Acception World Premiere a Huge Success
Campaign to solve America's bullying epidemic kicks off with a
On March 30, over one
hundred educators, administrators, policy makers, and students came together
for the World Premiere of Acception, a groundbreaking film and
educational campaign to solve the bullying epidemic!
"Bullying is real...and it hurts!
It happens everywhere, everyday. The problem is that we haven't had real
solutions to solve this problem. That is, until today," commented
Director/Producer Christopher Doyle as he spoke on Acception's
solutions-based approach to bullying prevention.
The event also
featured a talk by Betsy Gallun, Supervisor of Health Education, Prince
George's County, MD and a panel discussion of middle and high school students
from the Washington, DC area that was moderated by WHUR's Molette Green.
Many who attended the
event were deeply inspired. After viewing the film, a young person in
attendance commented: "Acception made me understand why people
are bullied and learn how I should prevent this. We are humans, equals, no
matter who you choose to love."
Alongside the student panelists, administrators and
teachers also discussed their experiences and frustrations with the bullying
epidemic, providing insight as to "what works" in their communities.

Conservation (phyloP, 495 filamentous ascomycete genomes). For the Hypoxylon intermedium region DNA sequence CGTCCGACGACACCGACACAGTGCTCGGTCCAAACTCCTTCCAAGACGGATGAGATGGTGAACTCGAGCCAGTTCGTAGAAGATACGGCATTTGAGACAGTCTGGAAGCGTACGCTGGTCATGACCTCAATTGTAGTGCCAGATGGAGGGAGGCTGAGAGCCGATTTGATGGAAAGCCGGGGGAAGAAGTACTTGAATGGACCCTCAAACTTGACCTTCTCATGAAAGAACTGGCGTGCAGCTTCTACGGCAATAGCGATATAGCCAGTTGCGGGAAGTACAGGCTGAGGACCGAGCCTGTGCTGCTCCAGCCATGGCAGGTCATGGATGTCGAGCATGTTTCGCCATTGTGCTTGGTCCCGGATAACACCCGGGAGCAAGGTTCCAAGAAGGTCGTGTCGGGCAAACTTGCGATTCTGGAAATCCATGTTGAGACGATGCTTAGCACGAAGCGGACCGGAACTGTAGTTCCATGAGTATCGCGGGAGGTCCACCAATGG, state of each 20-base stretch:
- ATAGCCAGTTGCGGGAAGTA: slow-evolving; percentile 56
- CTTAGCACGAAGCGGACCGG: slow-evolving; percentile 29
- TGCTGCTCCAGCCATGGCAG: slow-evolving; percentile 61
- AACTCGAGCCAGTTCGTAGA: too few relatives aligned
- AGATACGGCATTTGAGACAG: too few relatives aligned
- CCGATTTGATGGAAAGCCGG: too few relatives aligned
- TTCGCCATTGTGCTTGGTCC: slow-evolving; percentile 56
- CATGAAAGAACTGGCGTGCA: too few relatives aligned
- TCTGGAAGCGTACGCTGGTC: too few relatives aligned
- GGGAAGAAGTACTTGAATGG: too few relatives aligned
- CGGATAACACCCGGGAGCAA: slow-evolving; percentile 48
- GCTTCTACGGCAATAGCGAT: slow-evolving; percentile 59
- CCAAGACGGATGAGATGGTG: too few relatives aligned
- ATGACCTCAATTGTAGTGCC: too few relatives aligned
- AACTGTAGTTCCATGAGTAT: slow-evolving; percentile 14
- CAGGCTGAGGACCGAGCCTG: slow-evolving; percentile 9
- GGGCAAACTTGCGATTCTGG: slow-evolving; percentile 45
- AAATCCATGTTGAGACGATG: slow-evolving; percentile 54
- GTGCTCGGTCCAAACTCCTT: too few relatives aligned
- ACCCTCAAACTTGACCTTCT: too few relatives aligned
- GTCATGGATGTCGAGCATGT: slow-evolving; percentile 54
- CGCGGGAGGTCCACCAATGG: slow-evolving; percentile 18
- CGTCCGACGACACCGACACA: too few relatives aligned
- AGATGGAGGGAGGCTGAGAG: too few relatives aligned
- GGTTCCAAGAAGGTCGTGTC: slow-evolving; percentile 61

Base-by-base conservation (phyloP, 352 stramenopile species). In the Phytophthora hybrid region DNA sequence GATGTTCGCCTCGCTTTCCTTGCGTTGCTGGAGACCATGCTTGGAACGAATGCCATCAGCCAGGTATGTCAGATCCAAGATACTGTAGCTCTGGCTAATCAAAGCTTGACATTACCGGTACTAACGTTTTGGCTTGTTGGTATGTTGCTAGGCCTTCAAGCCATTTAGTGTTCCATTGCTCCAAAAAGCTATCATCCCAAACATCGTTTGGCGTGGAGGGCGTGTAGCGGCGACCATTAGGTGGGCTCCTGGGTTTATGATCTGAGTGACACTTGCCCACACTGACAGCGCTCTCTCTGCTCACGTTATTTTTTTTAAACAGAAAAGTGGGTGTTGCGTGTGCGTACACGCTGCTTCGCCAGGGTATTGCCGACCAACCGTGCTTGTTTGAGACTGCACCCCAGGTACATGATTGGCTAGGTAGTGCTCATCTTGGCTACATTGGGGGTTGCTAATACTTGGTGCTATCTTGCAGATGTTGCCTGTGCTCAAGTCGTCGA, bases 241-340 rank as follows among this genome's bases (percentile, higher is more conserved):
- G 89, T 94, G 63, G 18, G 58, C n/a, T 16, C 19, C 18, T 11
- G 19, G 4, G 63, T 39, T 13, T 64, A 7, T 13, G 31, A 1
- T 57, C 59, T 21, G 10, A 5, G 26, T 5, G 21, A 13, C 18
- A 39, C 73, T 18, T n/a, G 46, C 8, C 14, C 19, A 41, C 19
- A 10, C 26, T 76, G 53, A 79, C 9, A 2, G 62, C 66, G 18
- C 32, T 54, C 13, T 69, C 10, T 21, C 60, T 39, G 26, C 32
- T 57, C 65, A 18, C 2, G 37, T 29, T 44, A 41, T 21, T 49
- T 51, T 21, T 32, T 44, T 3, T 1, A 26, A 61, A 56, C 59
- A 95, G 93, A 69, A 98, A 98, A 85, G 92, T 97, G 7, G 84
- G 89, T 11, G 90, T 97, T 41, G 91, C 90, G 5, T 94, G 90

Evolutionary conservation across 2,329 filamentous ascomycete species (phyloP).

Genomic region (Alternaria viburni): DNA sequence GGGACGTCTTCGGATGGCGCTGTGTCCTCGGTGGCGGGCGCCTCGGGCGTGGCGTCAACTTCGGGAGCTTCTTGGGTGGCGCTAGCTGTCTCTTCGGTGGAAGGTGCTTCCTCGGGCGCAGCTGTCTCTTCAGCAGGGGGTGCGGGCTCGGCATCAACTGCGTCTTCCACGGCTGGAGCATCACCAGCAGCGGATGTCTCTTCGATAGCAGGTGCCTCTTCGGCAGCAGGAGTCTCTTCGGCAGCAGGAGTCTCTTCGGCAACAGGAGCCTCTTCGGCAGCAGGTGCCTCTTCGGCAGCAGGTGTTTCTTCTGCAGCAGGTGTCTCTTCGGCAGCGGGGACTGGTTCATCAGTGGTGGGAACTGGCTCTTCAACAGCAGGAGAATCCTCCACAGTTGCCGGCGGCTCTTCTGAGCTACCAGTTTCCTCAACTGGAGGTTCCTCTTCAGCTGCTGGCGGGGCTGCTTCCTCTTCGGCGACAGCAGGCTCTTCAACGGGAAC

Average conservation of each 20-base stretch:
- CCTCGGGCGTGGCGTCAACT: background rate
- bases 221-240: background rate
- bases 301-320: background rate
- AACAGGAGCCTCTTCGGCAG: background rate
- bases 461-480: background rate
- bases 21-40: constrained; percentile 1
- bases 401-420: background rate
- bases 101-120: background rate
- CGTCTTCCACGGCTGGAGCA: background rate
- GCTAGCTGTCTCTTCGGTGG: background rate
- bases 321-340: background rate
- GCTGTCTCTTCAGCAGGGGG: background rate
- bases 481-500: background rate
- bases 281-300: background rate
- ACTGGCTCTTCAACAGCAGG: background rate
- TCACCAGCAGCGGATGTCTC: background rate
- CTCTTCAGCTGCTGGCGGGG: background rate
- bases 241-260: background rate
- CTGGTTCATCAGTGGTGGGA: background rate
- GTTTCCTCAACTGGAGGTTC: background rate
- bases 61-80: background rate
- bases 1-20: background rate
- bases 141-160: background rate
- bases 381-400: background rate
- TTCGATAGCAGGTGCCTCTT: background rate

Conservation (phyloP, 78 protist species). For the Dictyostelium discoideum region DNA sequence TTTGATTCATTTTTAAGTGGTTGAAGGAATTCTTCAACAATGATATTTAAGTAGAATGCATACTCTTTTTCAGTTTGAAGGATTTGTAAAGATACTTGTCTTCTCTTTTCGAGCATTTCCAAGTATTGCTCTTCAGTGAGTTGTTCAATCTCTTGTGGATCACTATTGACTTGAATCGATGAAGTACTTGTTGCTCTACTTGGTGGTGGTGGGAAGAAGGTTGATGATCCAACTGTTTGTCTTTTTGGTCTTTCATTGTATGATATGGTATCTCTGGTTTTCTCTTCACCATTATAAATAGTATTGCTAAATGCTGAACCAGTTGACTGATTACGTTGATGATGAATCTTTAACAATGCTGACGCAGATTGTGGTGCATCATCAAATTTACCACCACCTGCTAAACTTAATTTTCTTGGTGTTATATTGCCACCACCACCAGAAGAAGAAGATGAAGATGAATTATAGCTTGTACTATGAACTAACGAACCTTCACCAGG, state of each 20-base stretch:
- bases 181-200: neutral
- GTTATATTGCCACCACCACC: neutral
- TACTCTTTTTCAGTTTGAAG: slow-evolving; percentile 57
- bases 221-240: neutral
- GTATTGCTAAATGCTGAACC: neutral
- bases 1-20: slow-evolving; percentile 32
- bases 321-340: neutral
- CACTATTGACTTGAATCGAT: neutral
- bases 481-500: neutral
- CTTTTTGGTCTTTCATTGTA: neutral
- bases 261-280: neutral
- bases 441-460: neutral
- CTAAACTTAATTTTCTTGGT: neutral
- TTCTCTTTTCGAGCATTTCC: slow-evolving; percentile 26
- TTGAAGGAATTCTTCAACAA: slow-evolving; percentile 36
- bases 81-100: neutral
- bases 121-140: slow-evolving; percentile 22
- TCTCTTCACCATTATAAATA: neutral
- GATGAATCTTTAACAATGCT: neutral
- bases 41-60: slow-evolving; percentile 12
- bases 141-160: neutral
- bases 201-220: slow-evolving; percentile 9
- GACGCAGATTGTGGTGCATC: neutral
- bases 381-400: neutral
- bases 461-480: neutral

One educator in attendance believed that "Acception will
encourage people to be proactive about the problem of bullying. This is the
first time I've felt this way about a bullying (campaign)."
Director/Producer Christopher Doyle expressed the
heart of Acception by saying: "Accepting and appreciating
differences doesn't necessarily mean that we need to endorse another person's
sexual orientation, religion, political views, or behavior ... however; it does
mean that we need to love and respect each other! Dr. Martin Luther King taught
us this when he said: "Darkness cannot drive out darkness, only light can
do that. Hate cannot drive out hate; only love can do that."
trailer for Acception, our groundbreaking new film that follows
four students as they perform a classroom assignment on bullying and lesbian,
gay, bisexual, and transgender (LGBT) issues.